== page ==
A very long time ago I installed burglar alarm systems. One home had a habit of triggering the panic circuit every time the owner set the alarm. She was getting furious with us because when we'd come out we couldn't make it trigger. So we replaced the base unit. Same issue still existed. So we thought there could be a bare wire touching inside the multi-lead cable. We replaced that. No change. I set the original base unit on a test bench and set up a mechanical switching device to simulate turning the alarm on and off repeatedly. Ran it for weeks and it never triggered the panic circuit.

So we isolated the panic circuit into its own two twisted pair with shield and that solved the problem. The close proximity of the main circuit wiring to the panic wiring was bleeding over and the base unit was seeing that as a panic event. We encountered that problem a second time at a different home. Setup was similar in that there was a long run of wire between the control pad and the base unit. After that we just ran the panic circuit in "Long Run" setups as a separate cable.

Does your circuit have a long run of wire? Are there multiple wires in a single sheath? Maybe within a single shielded cable? If you're not able to run separate wiring, I'm wondering (since I don't know) if maybe putting a capacitor across the input to absorb those bumps in the signal. Or maybe a choke. Like I said, I don't know the answer. Hopefully this may trigger a different line of thinking that may lead to a solution.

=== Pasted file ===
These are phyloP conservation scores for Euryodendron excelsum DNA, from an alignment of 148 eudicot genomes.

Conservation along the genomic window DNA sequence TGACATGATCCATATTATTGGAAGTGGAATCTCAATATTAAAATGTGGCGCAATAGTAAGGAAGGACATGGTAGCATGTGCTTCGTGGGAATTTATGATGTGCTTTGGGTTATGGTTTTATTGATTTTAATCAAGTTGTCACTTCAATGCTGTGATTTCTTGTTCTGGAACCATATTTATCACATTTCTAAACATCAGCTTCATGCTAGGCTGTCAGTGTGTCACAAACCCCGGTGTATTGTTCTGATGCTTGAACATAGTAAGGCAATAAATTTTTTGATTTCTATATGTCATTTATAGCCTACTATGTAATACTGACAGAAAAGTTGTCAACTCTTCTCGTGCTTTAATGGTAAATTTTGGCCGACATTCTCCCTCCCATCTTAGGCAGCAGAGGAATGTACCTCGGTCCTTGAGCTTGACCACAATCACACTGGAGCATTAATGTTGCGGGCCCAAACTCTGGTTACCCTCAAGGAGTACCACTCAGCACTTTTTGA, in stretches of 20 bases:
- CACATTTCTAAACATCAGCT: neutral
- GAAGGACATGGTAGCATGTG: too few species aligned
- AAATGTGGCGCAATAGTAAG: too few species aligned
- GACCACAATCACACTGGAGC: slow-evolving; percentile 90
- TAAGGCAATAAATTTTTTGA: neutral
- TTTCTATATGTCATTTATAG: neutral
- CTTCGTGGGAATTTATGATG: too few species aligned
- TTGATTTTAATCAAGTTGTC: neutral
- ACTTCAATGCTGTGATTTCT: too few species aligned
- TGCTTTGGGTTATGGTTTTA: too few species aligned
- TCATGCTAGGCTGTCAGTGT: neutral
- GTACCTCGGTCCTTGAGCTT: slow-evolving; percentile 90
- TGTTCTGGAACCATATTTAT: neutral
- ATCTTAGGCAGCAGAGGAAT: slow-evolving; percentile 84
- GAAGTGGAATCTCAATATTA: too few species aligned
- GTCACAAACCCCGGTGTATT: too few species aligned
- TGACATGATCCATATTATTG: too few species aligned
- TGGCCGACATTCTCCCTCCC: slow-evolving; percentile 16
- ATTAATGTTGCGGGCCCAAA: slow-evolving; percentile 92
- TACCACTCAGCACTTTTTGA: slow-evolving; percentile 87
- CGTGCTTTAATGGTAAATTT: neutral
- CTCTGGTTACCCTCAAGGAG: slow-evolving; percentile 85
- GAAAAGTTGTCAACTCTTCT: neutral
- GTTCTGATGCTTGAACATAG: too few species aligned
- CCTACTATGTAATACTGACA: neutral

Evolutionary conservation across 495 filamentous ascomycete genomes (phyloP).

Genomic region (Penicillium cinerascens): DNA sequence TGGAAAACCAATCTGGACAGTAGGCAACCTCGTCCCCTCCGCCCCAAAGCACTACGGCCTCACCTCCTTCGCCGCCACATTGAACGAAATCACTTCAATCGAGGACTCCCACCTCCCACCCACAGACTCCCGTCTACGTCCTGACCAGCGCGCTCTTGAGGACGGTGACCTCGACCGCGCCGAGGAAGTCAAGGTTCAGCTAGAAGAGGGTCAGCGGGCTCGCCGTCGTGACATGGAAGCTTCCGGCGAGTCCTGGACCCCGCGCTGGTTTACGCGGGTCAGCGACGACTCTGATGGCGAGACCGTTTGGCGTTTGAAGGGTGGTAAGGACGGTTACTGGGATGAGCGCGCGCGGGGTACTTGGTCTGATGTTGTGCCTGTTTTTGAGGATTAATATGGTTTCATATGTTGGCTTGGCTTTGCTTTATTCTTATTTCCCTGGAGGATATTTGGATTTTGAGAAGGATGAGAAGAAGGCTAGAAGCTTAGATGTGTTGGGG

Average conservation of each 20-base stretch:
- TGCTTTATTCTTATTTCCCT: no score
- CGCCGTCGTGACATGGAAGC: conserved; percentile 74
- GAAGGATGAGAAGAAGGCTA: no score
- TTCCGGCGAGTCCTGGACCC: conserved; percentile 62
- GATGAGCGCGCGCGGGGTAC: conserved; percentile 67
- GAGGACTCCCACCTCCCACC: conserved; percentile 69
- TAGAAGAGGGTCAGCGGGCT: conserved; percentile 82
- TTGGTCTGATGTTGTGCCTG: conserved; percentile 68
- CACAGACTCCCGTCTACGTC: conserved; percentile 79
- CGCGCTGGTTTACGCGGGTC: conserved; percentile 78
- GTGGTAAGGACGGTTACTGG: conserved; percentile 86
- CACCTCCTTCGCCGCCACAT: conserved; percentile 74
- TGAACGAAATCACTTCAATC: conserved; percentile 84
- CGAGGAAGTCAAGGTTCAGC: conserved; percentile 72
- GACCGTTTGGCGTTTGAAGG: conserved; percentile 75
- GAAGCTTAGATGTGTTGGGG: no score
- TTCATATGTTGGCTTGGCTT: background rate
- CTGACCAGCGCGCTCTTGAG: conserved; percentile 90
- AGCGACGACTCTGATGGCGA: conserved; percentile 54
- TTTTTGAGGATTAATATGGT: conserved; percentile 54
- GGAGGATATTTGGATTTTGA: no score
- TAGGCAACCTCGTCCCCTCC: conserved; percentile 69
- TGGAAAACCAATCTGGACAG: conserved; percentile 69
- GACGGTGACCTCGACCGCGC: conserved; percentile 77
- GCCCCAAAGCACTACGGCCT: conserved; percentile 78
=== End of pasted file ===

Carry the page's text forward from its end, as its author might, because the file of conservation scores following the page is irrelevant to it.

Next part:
Peace all. And happy holidays if I don't respond to this thread again.

#### ebp

Joined Feb 8, 2018
2,332
I should have clarified - I wasn't suggesting galvanic connection to the free test lead end, just holding onto the probe body so there would be additional capacitance.

I've certainly never seen DC readings anywhere near that high on a meter with one lead floating. What kind of environment are we talking about? Is there machinery with things like variable frequency drives or perhaps electric smelting furnaces, induction heating equipment or other "unusual" equipment nearby?

I would begin by going back to what is supposed to be the 24 volt source and measuring it. If it looks OK at DC, measure the AC voltage present across its output. Some DMMs (most Flukes) have a DC blocking capacitor for the AC ranges, but with some you would need to use an external capacitor to block DC. If you measure more than a fraction of a volt of AC, I would suspect something wrong with the power supply unless the DC voltage isn't regulated and then you might see AC due to line frequency ripple (usually twice line freq due to full wave rectification) on the output. Lack of regulation might get the voltage up by 20% or so, but any more than that seems unlikely (and relays get too hot if you run them much above their rated coil voltage). An unregulated supply using a small transformer with full wave rectification and capacitive filtering could be 30% or more above nominal with very light loading.